En EspaŅol
Share

Ask Mr. Smarty Plants

Mr. Smarty Plants - Distance apart to plant Arizona ash trees in El Paso, TX

Ask Mr. Smarty Plants is a free service provided by the staff and volunteers at the Lady Bird Johnson Wildflower Center.

Search Smarty Plants
    
 
See a list of all Smarty Plants questions
Can't find the answer in our existing FAQs, submit a question to Mr. Smarty Plants.

Need help with plant identification, visit the plant identification page.
 
rate this answer
Not Yet Rated

Thursday - July 01, 2010

From: El Paso, TX
Region: Southwest
Topic: Compost and Mulch, Planting, Trees
Title: Distance apart to plant Arizona ash trees in El Paso, TX
Answered by: Barbara Medford

QUESTION:

How far apart can I plant two Arizona ash trees?

ANSWER:

Fraxinus velutina (velvet ash) is a moderately fast-growing tree, appropriate for your area of El Paso County, TX. According to this Pima Co. Arizona Extension Office website, the Arizona Ash will grow to a height of 30 to 50 ft., with a spread approximately 2/3 of the height. We would say a distance between trunks of 15 ft. would be about right. The same article says of this tree: "large tree, out of scale for most residences." So you might be happier with just one tree. And we sure hope you are planning your Fall planting, because you should not try to plant this tree or any other woody plant in Arizona until late Fall, when the plant will be semi-dormant and temperatures lower. If you have already purchased your trees and they are standing in black plastic nursery pots on your property, you need to get them in the ground fast, first preparing the hole with some compost, and then watering by pushing the hose down deep in the soil and letting the water dribble until water appears on the surface. Do this about every other day until it looks like the tree will survive.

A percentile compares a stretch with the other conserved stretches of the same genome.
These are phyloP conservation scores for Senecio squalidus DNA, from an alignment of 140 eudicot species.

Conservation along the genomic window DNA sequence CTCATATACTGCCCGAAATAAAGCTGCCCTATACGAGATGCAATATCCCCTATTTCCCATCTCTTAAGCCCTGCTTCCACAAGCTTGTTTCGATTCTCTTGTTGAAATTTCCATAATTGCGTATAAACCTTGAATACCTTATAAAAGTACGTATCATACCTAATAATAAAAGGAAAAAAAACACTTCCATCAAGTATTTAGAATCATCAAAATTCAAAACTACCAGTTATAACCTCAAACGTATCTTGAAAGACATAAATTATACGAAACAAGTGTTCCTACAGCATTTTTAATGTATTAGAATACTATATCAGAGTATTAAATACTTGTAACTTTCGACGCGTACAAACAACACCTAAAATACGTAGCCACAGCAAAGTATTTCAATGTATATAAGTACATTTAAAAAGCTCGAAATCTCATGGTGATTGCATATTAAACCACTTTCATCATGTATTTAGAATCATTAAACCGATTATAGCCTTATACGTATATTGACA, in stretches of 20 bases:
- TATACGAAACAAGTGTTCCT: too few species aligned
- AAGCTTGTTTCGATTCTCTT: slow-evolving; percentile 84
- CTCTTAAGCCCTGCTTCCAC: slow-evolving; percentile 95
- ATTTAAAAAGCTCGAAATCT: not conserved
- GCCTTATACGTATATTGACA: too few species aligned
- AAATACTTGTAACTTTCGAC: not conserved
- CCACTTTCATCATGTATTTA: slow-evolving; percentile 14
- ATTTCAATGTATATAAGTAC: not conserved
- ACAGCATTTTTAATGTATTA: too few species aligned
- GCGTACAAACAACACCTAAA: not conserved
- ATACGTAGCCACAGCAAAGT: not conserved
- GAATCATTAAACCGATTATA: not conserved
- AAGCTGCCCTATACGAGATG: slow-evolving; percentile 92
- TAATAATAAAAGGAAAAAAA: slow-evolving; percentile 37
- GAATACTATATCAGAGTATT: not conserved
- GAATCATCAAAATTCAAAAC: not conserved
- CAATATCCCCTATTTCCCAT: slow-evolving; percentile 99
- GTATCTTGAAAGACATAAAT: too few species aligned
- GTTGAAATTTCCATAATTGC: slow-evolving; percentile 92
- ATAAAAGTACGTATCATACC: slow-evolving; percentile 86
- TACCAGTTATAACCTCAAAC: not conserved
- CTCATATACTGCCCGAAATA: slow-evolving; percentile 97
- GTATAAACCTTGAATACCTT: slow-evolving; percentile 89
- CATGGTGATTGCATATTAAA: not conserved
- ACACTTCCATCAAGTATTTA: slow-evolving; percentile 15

From our Native Plant Image Gallery


Fraxinus velutina

 

 

 

More Trees Questions

Evergreen trees for California that are non-toxic for dogs
February 19, 2014 - Hi, we live in California, San Bernardino County and would like to know what evergreen trees are safe to plant in our backyard with 2 little dogs being around. I did quite some search online but ever...
view the full question and answer

How to tell the girls from the boys in wax myrtles (Morella cerifera)
May 14, 2010 - How would I be able to identify whether my wax myrtles are male or female plants? I was given two plants last fall (that came from a family members back yard) and the person who gave them to me didn'...
view the full question and answer

Fragrant tree found in Savannah
May 12, 2009 - I was in Savannah last weekend and as we were walking through one of the side streets we were hit with the fragrance of Lilac. I grew up around Lilac bushes but never expected a full in bloom single ...
view the full question and answer

Disease of eastern red cedars (Juniperus virginiana)
August 01, 2010 - I have multiple Eastern Red Cedars spaced in my woods which are sick and dying. Some were transplanted years ago, others are volunteers, all are less than 4 ft tall. The foliage turns brown in vario...
view the full question and answer

Transplanting Hollies in winter
January 12, 2010 - I want to transplant, relocate holly trees in January. Is that ok, and what is the best holly for landscaping?
view the full question and answer

Smarty Plants's Facebook profile Support the Wildflower Center by Donating Online or Becoming a Member today.

Mr. Smarty Plants wants you to be his Facebook friend. Click the Facebook icon to add yourself to Mr. Smarty Plants list of friends.
E-NEWSLETTER | BECOME A MEMBER | DONATE NOW | MEDIA | SITEMAP
© 2014 Lady Bird Johnson Wildflower Center